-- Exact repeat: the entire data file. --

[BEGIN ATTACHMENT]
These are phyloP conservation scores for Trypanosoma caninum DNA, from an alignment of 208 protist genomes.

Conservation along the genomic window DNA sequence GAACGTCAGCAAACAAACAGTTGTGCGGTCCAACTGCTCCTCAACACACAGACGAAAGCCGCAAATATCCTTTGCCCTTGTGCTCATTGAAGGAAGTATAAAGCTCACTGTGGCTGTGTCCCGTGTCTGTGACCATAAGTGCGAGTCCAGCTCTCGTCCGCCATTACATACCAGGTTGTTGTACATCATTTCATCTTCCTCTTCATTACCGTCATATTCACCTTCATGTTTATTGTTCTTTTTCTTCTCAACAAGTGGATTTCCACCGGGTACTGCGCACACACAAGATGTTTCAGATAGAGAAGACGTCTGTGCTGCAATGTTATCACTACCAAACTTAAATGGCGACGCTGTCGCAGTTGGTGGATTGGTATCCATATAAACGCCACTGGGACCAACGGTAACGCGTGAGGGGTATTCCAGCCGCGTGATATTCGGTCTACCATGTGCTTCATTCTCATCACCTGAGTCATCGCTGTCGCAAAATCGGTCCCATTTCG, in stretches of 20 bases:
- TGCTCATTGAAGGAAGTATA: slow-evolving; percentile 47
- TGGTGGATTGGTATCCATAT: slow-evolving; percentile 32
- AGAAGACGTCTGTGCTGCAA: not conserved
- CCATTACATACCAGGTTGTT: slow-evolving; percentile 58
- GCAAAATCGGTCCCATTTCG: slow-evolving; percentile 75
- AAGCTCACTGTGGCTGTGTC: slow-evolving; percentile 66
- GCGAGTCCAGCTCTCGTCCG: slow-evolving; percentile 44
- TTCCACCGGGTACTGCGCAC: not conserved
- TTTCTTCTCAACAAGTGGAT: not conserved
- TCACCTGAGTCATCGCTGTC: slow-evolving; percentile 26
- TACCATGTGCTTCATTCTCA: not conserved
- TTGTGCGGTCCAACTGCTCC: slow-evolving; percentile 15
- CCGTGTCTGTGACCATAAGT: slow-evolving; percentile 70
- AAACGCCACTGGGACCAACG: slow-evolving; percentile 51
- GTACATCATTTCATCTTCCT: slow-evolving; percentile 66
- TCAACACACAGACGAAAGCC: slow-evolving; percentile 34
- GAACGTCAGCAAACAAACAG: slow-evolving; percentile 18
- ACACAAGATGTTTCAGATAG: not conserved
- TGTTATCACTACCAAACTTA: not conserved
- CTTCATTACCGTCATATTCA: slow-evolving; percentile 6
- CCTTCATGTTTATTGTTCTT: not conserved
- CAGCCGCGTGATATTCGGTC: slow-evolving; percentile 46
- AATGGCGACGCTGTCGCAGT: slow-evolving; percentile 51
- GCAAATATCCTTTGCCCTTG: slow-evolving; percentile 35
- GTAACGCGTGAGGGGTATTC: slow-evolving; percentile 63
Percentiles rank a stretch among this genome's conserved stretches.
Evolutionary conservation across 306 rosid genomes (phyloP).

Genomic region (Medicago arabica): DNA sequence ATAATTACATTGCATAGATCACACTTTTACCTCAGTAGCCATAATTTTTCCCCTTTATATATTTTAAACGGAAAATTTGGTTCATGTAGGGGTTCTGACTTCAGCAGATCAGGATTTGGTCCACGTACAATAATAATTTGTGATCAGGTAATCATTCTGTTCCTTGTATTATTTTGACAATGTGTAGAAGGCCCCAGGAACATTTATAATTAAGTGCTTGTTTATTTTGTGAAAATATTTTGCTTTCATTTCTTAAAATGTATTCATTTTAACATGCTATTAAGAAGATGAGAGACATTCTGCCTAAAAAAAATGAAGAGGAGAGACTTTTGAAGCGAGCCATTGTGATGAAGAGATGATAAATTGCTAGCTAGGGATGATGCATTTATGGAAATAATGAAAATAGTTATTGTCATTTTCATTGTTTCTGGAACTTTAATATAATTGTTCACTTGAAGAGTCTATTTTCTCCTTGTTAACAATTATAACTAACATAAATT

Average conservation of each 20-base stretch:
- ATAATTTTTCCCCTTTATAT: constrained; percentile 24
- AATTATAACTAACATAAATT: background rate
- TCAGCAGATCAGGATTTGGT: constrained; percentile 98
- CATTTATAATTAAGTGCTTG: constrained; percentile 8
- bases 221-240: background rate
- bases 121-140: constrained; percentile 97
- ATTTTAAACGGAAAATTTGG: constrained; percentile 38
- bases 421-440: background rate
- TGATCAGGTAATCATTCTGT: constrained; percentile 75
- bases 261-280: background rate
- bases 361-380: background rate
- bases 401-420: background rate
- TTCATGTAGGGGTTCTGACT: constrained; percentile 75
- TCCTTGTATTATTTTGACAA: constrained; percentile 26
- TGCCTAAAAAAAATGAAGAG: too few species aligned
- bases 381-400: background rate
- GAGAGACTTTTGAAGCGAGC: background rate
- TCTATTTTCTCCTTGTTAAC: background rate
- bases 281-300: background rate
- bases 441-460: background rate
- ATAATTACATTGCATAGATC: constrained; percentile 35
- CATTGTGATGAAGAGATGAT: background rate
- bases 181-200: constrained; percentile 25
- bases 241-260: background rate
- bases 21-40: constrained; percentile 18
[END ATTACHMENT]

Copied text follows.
These are phyloP conservation scores for Trypanosoma caninum DNA, from an alignment of 208 protist genomes.

Conservation along the genomic window DNA sequence GAACGTCAGCAAACAAACAGTTGTGCGGTCCAACTGCTCCTCAACACACAGACGAAAGCCGCAAATATCCTTTGCCCTTGTGCTCATTGAAGGAAGTATAAAGCTCACTGTGGCTGTGTCCCGTGTCTGTGACCATAAGTGCGAGTCCAGCTCTCGTCCGCCATTACATACCAGGTTGTTGTACATCATTTCATCTTCCTCTTCATTACCGTCATATTCACCTTCATGTTTATTGTTCTTTTTCTTCTCAACAAGTGGATTTCCACCGGGTACTGCGCACACACAAGATGTTTCAGATAGAGAAGACGTCTGTGCTGCAATGTTATCACTACCAAACTTAAATGGCGACGCTGTCGCAGTTGGTGGATTGGTATCCATATAAACGCCACTGGGACCAACGGTAACGCGTGAGGGGTATTCCAGCCGCGTGATATTCGGTCTACCATGTGCTTCATTCTCATCACCTGAGTCATCGCTGTCGCAAAATCGGTCCCATTTCG, in stretches of 20 bases:
- TGCTCATTGAAGGAAGTATA: slow-evolving; percentile 47
- TGGTGGATTGGTATCCATAT: slow-evolving; percentile 32
- AGAAGACGTCTGTGCTGCAA: not conserved
- CCATTACATACCAGGTTGTT: slow-evolving; percentile 58
- GCAAAATCGGTCCCATTTCG: slow-evolving; percentile 75
- AAGCTCACTGTGGCTGTGTC: slow-evolving; percentile 66
- GCGAGTCCAGCTCTCGTCCG: slow-evolving; percentile 44
- TTCCACCGGGTACTGCGCAC: not conserved
- TTTCTTCTCAACAAGTGGAT: not conserved
- TCACCTGAGTCATCGCTGTC: slow-evolving; percentile 26
- TACCATGTGCTTCATTCTCA: not conserved
- TTGTGCGGTCCAACTGCTCC: slow-evolving; percentile 15
- CCGTGTCTGTGACCATAAGT: slow-evolving; percentile 70
- AAACGCCACTGGGACCAACG: slow-evolving; percentile 51
- GTACATCATTTCATCTTCCT: slow-evolving; percentile 66
- TCAACACACAGACGAAAGCC: slow-evolving; percentile 34
- GAACGTCAGCAAACAAACAG: slow-evolving; percentile 18
- ACACAAGATGTTTCAGATAG: not conserved
- TGTTATCACTACCAAACTTA: not conserved
- CTTCATTACCGTCATATTCA: slow-evolving; percentile 6
- CCTTCATGTTTATTGTTCTT: not conserved
- CAGCCGCGTGATATTCGGTC: slow-evolving; percentile 46
- AATGGCGACGCTGTCGCAGT: slow-evolving; percentile 51
- GCAAATATCCTTTGCCCTTG: slow-evolving; percentile 35
- GTAACGCGTGAGGGGTATTC: slow-evolving; percentile 63
Percentiles rank a stretch among this genome's conserved stretches.
Evolutionary conservation across 306 rosid genomes (phyloP).

Genomic region (Medicago arabica): DNA sequence ATAATTACATTGCATAGATCACACTTTTACCTCAGTAGCCATAATTTTTCCCCTTTATATATTTTAAACGGAAAATTTGGTTCATGTAGGGGTTCTGACTTCAGCAGATCAGGATTTGGTCCACGTACAATAATAATTTGTGATCAGGTAATCATTCTGTTCCTTGTATTATTTTGACAATGTGTAGAAGGCCCCAGGAACATTTATAATTAAGTGCTTGTTTATTTTGTGAAAATATTTTGCTTTCATTTCTTAAAATGTATTCATTTTAACATGCTATTAAGAAGATGAGAGACATTCTGCCTAAAAAAAATGAAGAGGAGAGACTTTTGAAGCGAGCCATTGTGATGAAGAGATGATAAATTGCTAGCTAGGGATGATGCATTTATGGAAATAATGAAAATAGTTATTGTCATTTTCATTGTTTCTGGAACTTTAATATAATTGTTCACTTGAAGAGTCTATTTTCTCCTTGTTAACAATTATAACTAACATAAATT

Average conservation of each 20-base stretch:
- ATAATTTTTCCCCTTTATAT: constrained; percentile 24
- AATTATAACTAACATAAATT: background rate
- TCAGCAGATCAGGATTTGGT: constrained; percentile 98
- CATTTATAATTAAGTGCTTG: constrained; percentile 8
- bases 221-240: background rate
- bases 121-140: constrained; percentile 97
- ATTTTAAACGGAAAATTTGG: constrained; percentile 38
- bases 421-440: background rate
- TGATCAGGTAATCATTCTGT: constrained; percentile 75
- bases 261-280: background rate
- bases 361-380: background rate
- bases 401-420: background rate
- TTCATGTAGGGGTTCTGACT: constrained; percentile 75
- TCCTTGTATTATTTTGACAA: constrained; percentile 26
- TGCCTAAAAAAAATGAAGAG: too few species aligned
- bases 381-400: background rate
- GAGAGACTTTTGAAGCGAGC: background rate
- TCTATTTTCTCCTTGTTAAC: background rate
- bases 281-300: background rate
- bases 441-460: background rate
- ATAATTACATTGCATAGATC: constrained; percentile 35
- CATTGTGATGAAGAGATGAT: background rate
- bases 181-200: constrained; percentile 25
- bases 241-260: background rate
- bases 21-40: constrained; percentile 18